Notes from the BoSox Club Luncheon - August 16, 2017

The luncheon did indeed sell out a few weeks beforehand. Apologies to those who wanted to make reservations after the hotel had let us know there was no more room in the banquet hall.

Club President Mike Vining introduced the luncheon and the head table.

Before the program got underway, the three military guests – all from the United States Coast Guard – were welcomed to the luncheon.

Dick Flavin was then introduced, and all assembled were informed that an honor had been bestowed on Dick at a board meeting just prior to the luncheon. Dick was named a lifetime honorary member of the BoSox Club and poet laureate of the Club as well. He then recited a poem about baseball's longest game, the 33-inning affair of the Pawtucket Red Sox.

The Hilton provided a special 50th anniversary cake to the BoSox Club, which was ceremonially cut by Mike and the Club's first vice president Jim Parker.

A large mock-up of a check for $5,000 payable by the BoSox Club to the Jimmy Fund was displayed to luncheon attendees. Members were reminded that a portion of their annual dues and raffle monies go to a number of charitable organizations.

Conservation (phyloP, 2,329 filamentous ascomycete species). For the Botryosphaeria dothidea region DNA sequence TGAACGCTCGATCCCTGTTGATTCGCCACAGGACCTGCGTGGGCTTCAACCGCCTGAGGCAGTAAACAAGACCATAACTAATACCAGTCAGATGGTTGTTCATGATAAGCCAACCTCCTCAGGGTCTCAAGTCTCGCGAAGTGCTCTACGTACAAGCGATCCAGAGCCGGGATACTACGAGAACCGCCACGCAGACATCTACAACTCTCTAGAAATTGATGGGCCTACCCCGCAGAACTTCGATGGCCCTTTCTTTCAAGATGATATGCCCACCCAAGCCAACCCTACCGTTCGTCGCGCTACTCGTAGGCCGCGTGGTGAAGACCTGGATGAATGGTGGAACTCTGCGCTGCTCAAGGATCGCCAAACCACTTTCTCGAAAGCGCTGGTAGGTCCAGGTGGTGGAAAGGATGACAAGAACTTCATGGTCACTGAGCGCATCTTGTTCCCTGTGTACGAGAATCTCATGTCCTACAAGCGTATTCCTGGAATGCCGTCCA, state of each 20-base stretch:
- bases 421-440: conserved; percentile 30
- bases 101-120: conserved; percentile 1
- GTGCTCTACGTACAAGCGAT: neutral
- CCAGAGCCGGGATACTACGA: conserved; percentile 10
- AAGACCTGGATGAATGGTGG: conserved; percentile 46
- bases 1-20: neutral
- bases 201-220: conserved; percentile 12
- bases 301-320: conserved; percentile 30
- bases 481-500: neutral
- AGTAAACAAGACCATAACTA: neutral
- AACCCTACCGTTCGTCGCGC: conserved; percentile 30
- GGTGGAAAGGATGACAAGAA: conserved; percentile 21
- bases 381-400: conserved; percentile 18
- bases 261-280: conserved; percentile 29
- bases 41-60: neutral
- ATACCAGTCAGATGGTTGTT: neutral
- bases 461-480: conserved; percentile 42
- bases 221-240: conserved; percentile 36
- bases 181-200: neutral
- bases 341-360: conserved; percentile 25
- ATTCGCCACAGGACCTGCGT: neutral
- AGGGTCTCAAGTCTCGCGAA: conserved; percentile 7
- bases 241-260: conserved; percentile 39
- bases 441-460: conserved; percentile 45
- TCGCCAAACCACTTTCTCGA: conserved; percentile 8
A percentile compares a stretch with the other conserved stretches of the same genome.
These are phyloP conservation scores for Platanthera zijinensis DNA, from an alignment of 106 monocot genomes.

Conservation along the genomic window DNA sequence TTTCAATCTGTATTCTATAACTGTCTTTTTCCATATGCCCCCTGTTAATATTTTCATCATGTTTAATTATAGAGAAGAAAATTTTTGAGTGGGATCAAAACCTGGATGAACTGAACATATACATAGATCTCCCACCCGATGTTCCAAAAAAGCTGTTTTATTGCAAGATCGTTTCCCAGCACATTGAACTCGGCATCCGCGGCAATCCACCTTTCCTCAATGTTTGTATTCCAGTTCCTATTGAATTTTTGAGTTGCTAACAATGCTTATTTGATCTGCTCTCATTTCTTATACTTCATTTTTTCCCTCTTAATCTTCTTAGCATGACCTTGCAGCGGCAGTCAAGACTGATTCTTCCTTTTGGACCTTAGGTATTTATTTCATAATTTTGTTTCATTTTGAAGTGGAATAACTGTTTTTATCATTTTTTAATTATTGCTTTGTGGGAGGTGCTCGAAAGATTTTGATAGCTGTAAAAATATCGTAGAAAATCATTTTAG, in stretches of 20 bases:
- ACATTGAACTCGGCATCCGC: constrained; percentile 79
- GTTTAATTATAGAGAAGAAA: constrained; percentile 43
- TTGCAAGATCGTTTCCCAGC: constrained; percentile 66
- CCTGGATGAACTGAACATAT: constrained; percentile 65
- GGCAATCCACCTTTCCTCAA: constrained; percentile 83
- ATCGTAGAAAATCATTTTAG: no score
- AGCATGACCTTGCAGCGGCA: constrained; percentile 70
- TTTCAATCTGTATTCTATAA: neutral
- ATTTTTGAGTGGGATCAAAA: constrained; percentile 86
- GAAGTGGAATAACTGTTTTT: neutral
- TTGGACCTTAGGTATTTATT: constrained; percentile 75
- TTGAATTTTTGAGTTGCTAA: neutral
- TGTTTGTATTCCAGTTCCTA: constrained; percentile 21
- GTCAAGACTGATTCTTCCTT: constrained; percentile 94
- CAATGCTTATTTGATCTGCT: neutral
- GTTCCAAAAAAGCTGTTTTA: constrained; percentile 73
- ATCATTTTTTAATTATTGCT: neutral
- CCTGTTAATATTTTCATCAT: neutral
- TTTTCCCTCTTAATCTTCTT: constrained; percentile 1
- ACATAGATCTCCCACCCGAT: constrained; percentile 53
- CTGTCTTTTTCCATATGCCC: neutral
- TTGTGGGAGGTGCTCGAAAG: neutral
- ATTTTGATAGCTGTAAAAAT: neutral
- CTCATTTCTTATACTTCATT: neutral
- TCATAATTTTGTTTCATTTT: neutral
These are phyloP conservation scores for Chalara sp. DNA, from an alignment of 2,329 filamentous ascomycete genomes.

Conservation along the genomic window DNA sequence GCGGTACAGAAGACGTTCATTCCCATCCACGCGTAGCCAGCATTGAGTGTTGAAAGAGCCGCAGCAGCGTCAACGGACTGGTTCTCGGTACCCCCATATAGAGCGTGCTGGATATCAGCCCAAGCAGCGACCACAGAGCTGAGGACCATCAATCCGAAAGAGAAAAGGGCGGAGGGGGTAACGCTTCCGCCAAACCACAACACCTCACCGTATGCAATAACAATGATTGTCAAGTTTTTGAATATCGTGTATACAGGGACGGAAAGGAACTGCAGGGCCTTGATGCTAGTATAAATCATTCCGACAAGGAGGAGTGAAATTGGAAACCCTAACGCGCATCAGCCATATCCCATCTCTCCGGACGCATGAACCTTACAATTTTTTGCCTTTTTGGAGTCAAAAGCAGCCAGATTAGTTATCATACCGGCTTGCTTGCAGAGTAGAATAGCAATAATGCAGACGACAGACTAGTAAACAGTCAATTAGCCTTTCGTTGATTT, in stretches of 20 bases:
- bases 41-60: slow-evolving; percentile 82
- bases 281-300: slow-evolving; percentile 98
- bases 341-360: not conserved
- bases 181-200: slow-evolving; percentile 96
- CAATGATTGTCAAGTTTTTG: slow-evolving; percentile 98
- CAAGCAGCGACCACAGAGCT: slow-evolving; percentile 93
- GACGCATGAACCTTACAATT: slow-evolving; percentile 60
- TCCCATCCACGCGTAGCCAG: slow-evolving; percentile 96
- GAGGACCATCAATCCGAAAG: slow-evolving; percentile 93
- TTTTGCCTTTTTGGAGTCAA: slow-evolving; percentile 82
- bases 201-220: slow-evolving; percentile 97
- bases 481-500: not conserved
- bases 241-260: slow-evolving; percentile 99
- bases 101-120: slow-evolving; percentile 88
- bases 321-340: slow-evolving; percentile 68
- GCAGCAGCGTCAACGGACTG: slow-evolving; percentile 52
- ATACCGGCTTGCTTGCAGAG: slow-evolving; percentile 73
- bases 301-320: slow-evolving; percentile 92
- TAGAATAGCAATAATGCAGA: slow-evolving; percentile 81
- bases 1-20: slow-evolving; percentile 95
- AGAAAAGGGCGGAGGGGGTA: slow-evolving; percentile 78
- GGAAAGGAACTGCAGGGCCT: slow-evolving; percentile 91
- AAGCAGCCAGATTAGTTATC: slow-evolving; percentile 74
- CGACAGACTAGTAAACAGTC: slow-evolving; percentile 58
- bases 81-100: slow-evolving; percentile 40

There was then a break as members lined up for autographs in the hall outside the luncheon room with members of the 1967 Red Sox team: Gary Bell, Darrell "Bucky" Brandon, Hank Fischer, Bill Landis, Dave Morehead, Jerry Moses, Billy Rohr, Jose Santiago, Reggie Smith, George Thomas, and Gary Waslewski.

As the lunch program resumed, Joe Amorosino, Sportscaster of the Year for 2016 and a 19-year veteran at Channel 7, spoke about how his own father was still talking about how he had attended Game Two of the 1967 World Series. The love for the '67 Red Sox runs deep in Joe's family.

Red Sox team historian Gordon Edes then prepared to introduce author Bill McSweeny, author of the first book ever published on the 1967 Red Sox, published in 1968. Before he did so, Gordon asked everyone to stand and read the names of the members of the 1967 team who have died.

Gordon then interviewed Bill about the year, starting off by asking why it was considered to be "impossible" to dream of a pennant heading in 1967. Bill talked about the hiring of Dick O'Connell, who in turn hired Dick Williams. And then Bill mentioned that it was former Red Sox catcher Moe Berg who had been the one to urge him to write his book on the 1967 team. He said that Dick Williams had told Moe Berg back in 1963, "If Yawkey ever lets me manage this team, I'll get rid of all the country club guys and we can win."